Workplace Parking Charge Supporters Lobby Politicians For Change

13 February 2019, 07:14


Introducing a workplace parking levy could help Scotland cut emissions, improve public health and raises additional cash for public transport, supporters have claimed.

Plans to give councils the power to raise additional funds this way have been slammed by some opposition politicians at Holyrood.

But now environmental campaigners and others have joined forces in a bid to persuade Holyrood to back such a scheme.

It comes after Finance Secretary Derek Mackay pledged SNP MSPs would back a Green amendment to transport legislation that would allow local authorities to bring in a levy for their area.

While supporters say it is "highly likely" the charges will be "confined to a small number of local authorities" they insist it is right councils have "the power to shape the transport network that is right for their area".

A dozen organisations, including WWF Scotland and Friends of the Earth Scotland, have sent a letter to the leaders of the five parties at Holyrood urging them to get behind the scheme

They argued: "There is a clear demand for step change in Scotland's transport system and a move away from a dependence on cars.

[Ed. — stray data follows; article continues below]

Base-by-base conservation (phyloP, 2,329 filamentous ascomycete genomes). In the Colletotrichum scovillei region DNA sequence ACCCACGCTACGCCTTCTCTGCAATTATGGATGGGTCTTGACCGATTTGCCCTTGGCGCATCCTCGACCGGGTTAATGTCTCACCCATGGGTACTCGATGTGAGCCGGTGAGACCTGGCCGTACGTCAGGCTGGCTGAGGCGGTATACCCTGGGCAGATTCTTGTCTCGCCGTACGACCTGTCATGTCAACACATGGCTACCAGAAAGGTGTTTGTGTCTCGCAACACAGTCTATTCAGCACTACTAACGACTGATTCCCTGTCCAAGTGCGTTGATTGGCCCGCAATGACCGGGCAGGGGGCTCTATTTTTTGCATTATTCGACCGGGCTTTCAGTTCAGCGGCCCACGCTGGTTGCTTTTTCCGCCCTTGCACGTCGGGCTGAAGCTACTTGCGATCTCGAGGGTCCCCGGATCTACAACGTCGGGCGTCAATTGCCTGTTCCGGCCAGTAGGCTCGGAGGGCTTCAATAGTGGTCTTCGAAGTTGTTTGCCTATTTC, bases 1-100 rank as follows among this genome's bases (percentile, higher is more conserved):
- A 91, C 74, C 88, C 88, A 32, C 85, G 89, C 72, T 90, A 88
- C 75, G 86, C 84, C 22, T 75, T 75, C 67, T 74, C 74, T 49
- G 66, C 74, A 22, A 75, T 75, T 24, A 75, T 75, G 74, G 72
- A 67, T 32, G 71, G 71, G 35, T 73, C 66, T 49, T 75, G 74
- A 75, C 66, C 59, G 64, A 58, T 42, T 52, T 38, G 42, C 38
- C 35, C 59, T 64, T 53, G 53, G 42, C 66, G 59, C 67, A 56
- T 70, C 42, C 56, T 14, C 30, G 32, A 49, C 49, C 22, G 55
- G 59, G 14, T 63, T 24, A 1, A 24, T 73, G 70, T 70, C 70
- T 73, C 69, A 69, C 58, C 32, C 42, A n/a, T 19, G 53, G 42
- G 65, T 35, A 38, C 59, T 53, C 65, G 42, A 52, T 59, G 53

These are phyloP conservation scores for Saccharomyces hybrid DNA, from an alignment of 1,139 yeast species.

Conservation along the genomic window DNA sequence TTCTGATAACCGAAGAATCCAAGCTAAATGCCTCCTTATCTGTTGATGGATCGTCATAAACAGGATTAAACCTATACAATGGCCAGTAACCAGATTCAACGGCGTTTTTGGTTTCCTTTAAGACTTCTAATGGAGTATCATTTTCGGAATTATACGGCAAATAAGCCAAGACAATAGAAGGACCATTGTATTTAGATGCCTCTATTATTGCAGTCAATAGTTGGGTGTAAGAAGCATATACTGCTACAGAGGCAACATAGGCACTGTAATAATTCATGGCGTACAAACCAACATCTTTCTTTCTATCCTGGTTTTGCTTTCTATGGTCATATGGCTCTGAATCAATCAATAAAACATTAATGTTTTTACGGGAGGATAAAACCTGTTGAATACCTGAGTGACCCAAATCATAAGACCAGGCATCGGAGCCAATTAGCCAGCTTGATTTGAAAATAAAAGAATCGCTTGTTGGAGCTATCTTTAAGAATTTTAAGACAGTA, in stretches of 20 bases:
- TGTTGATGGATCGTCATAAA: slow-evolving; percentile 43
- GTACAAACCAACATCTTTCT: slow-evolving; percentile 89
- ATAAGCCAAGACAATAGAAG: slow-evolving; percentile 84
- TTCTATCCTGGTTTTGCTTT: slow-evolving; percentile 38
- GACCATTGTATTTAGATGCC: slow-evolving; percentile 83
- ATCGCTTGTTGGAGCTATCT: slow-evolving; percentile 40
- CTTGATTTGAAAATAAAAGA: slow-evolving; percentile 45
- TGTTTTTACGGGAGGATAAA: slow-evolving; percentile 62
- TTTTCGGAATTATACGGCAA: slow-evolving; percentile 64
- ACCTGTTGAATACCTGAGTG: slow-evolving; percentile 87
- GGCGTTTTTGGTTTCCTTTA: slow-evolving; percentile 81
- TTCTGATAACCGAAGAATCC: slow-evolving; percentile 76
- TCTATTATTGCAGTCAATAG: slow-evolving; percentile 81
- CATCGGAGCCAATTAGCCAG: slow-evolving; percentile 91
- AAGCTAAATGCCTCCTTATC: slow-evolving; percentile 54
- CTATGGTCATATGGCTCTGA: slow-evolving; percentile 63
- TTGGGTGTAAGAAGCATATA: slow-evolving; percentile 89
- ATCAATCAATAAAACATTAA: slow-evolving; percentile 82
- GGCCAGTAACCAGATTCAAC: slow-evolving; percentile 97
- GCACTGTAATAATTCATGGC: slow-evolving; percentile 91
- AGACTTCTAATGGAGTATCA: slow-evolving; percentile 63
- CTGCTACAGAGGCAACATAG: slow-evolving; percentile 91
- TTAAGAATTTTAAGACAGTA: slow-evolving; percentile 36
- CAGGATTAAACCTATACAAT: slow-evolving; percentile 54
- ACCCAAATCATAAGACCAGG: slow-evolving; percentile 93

"Air pollution, which is primarily from transport, is responsible for the early deaths of 2,500 people in Scotland each year.

"It causes heart attacks, strokes, and respiratory problems.

"A workplace parking levy has the opportunity to deliver the dual-benefits of reducing emissions whilst creating investment in transport."

The signatories of the letter, who also include Professor Tom Rye, the director of the Transport Research Institute at Edinburgh Napier University, said while they had different aims and objectives they all "share a common aspiration for a safer, fairer, cleaner and healthier Scotland, where more of us walk, cycle, and use public transport".

A workplace parking levy in Nottingham has been a "notable success", they added, raising more than £25 million for improvements in transport infrastructure in the area in its first three years.

At the same time carbon emissions there fell by a third, with more people now choosing to make journeys by public transport.

Representatives from the Edinburgh Festival of Cycling, the Confederation of Passenger Transport, Transform Scotland, Get Glasgow Moving, Go Bike, Living Streets for Scotland, Paths for All and Sustrans Scotland have also signed the letter.

Green transport spokesman John Finnie, who will put forward amendments to the Transport (Scotland) Bill to give councils the powers, welcomed their support.

He said: "The other opposition parties' attempts to mislead and spread falsehoods are rightly being challenged by campaigners who clearly see public health and environmental benefits by giving local councils this choice.

"The hysterical reaction of the Tories was predictable but for Labour and Lib Dem MSPs to suddenly oppose an idea they used to support and which their councillors have called for reeks of opportunism.

"They may have given up on empowering local communities but the Scottish Greens have not."